The Characteristics of a Dreamer

I would like to give special thanks to Mr. Terence Gilheany as well as the Revs. Hutchinson and DeSalvo for this opportunity to share with you today. I am aware that a meal awaits you, so I will be conscious of our time together.

In our lessons for today we hear about a man named Joseph who was described as a dreamer. Also, we pause today in our busy lives to honor a dreamer named the Rev. Dr. MLK, Jr. I am here by the amazing grace of God to acknowledge to you that I too am a dreamer. Dreamers have one reality in common. Somewhere along the way in the midst of our dreaming, a few nightmares have shown up.

For Joseph, the nightmares manifested within his family unit. The favoritism of his father Jacob proved very costly as Joseph received the unfiltered resentment of his brothers. For King, the nightmares manifested within the movement to which he was called. Leadership may get you on the cover of a magazine, but it can also be a heavy and lonely burden to bear.

Joseph dreamed of ruling. King dreamed of freedom. King described his dream as one deeply rooted in the American dream. In acknowledging the reality of the different experiences that brought our ancestors to these shores, King said:

We may have all come on different ships, but we're in the same boat now.

So, how do we live out the true meaning of the American dream? What does that look like to you?

Our gospel lesson for today lifts up standards that certainly sound like manifestations of dreams. Let us hear beyond the limitation of audible sounds and think about what loving our enemies may actually look like.

Richard Rohr is a Franciscan priest who is the founder of the Center for Action and Contemplation in Albuquerque, NM. I want to share some of his words on the topic of love. Rohr writes:

How do we come to know love so that we can live from its depths? Love cannot be understood by the mind. And if God is love, God will never be subject to the mind, as we know it. God and love can only be experienced.

King said, I believe that unarmed truth and unconditional love will have the final word.

So, you may likely be thinking, Fine, love can only be experienced. What does that have to do with me at this hour of the morning on a Sunday when I would rather be in bed? Well, I am glad that you asked. This is what it has to do with you, with us.

MLK said:

Nothing in all the world is more dangerous than sincere ignorance and conscientious stupidity.

We must not allow the bridges of compassion and grace to become blocked by self-centered motives that isolate us from the world. We must not allow our view of America to become so narrow that we abandon entire countries and peoples to the tyrannies that actions of our citizens brought about. We must not rock ourselves to sleep in the lap of drug abuse and alcoholism in the name of "the pursuit of happiness." Do you really believe that such a reality is what the founders of this nation had in mind?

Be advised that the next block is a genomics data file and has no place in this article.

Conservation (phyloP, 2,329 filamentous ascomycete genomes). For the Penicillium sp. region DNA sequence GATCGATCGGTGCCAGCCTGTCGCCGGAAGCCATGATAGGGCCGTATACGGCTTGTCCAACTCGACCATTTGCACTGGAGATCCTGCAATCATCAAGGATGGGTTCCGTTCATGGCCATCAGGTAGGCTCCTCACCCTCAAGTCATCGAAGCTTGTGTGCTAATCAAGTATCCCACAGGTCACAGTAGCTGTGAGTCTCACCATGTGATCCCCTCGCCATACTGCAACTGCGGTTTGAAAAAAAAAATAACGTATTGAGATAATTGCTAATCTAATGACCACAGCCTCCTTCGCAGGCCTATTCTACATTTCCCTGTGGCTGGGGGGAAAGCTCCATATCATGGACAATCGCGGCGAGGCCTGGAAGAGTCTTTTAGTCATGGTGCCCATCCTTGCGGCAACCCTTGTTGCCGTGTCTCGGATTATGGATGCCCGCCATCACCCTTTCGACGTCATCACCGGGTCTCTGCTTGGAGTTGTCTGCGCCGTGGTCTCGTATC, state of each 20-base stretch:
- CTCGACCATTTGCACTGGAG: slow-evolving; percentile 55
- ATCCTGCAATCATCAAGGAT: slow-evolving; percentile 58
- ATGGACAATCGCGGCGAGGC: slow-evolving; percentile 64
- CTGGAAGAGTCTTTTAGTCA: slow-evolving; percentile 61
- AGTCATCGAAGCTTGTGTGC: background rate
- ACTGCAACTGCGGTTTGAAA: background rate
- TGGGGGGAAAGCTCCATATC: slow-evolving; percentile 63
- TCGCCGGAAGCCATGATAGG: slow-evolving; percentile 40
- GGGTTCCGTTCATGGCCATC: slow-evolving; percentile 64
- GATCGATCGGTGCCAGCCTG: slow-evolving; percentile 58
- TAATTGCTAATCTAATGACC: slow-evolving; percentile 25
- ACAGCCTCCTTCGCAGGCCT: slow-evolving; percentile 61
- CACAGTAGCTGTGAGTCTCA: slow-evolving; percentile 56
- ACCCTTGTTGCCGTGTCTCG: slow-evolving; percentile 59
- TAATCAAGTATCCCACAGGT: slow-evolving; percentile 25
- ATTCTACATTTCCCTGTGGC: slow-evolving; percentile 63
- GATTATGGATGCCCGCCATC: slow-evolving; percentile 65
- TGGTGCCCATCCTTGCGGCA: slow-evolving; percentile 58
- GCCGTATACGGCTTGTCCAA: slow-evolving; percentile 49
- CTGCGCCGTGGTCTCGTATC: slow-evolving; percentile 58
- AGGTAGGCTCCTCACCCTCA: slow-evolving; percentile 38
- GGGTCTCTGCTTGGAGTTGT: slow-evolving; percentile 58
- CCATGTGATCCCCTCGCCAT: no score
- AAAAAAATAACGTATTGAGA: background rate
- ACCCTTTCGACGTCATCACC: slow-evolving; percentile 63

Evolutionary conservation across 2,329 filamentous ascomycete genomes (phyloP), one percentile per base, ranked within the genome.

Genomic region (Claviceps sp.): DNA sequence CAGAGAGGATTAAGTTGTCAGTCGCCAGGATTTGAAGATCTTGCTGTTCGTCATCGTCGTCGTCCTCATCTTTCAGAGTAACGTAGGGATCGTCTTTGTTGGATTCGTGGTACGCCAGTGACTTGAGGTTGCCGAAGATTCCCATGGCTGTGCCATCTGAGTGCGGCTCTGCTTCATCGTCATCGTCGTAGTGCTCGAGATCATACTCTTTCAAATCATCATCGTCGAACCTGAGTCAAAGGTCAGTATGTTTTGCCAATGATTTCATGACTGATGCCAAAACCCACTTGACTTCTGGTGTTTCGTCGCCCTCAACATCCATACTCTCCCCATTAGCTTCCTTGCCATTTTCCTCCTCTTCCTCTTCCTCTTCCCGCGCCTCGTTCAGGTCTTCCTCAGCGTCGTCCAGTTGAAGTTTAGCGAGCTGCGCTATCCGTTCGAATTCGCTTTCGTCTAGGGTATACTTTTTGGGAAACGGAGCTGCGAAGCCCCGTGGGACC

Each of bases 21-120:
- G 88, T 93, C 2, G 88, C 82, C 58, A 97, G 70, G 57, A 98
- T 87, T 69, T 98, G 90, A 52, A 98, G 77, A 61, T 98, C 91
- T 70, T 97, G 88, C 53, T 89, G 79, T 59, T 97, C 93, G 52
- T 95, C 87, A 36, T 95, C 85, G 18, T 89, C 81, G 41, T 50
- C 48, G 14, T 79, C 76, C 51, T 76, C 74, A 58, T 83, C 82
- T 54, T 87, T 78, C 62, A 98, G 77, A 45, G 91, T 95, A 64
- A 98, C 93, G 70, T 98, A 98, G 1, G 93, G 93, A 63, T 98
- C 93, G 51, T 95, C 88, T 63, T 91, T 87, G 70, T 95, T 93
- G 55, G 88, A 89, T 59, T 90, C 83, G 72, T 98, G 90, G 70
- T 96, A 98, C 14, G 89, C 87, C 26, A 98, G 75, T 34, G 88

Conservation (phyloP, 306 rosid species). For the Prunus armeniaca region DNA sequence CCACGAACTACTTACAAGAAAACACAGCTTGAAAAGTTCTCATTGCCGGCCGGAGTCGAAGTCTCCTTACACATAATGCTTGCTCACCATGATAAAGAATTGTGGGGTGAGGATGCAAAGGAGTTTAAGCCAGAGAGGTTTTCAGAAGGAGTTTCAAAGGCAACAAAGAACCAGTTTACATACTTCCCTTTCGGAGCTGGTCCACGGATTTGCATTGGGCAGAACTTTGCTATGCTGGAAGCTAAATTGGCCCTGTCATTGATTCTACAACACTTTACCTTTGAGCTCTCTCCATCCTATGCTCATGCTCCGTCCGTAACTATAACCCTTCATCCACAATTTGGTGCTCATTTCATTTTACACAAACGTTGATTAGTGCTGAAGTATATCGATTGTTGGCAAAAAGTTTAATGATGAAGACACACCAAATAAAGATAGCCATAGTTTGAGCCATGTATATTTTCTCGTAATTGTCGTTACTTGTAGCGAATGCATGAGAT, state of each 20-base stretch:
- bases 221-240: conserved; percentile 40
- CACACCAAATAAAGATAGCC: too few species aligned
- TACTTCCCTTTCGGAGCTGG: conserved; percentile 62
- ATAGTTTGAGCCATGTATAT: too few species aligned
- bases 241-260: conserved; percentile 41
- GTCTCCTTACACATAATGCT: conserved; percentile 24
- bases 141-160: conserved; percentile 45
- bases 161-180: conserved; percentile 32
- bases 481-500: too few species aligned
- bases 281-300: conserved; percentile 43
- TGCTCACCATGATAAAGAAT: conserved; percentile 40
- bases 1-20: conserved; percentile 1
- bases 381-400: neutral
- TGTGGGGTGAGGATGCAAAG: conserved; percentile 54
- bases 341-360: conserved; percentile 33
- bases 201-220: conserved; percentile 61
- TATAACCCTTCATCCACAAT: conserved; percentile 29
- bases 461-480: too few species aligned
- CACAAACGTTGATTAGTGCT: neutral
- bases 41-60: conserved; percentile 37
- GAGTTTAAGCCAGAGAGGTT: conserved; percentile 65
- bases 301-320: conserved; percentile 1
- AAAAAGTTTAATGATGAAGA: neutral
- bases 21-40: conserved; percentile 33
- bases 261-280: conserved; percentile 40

With privilege comes responsibility. With affluence and access comes awareness of those without. So, here I am, standing before you as an African American who clearly remembers a day when my ride here would have unfolded on a segregated train car. I clearly remember a day when the meal that I shared last night with the Gilheany family would not have been possible since I would have been denied admittance to the restaurant where we ate.

You see, people dethroned themselves and made a conscious decision to put others first. I live in that reality every time that I vote, every time that I walk the halls of the campus where I live and work. People must dethrone themselves and give voice to the reality that any religious tradition that interprets its mission as hatred and its goal as the destruction of people is illegitimate. [The thoughts in this paragraph are drawn from the Charter of Compassion website.]

Any religion that depicts God as a narrow-minded bigot with issues needs to bow the knee and look again. We cannot see nor experience God through violence, hatred, and exclusion.

What King and Joseph and Jesus have in common is that each made the decision to dethrone self. Each placed others ahead of self.

Your dreams must be bigger than you and your bubble. One of the best things that has ever happened to me has been a call that has stretched me as well as a God-given dream.

So, are you a dreamer? I sure hope so. You are not only America's present but also her future. I sure hope that you are being stretched and challenged to not only dream but to grow. I hope that you desire to change the world by living into the reality of being changed yourself. I pray that you reach beyond wealth and possessions for yourself.

The self-evident truths of life, liberty, and the pursuit of happiness...? Loving, doing good to enemies, praying for those who hurt you? No wonder dreamers had to be the messengers of these truths. Surely, since we are all in the same boat now, surely we can learn to hear beyond the audible reality and live into love. We can allow God to transform us and through us to truly make a difference.

As we receive the bread and wine—symbols of unarmed truth and unconditional love—can we not do so this day with an awareness that we have the ability to not only be messengers of love but carriers as well? I join King and many others who believe that, "... unarmed truth and unconditional love will have the final word."

God bless you.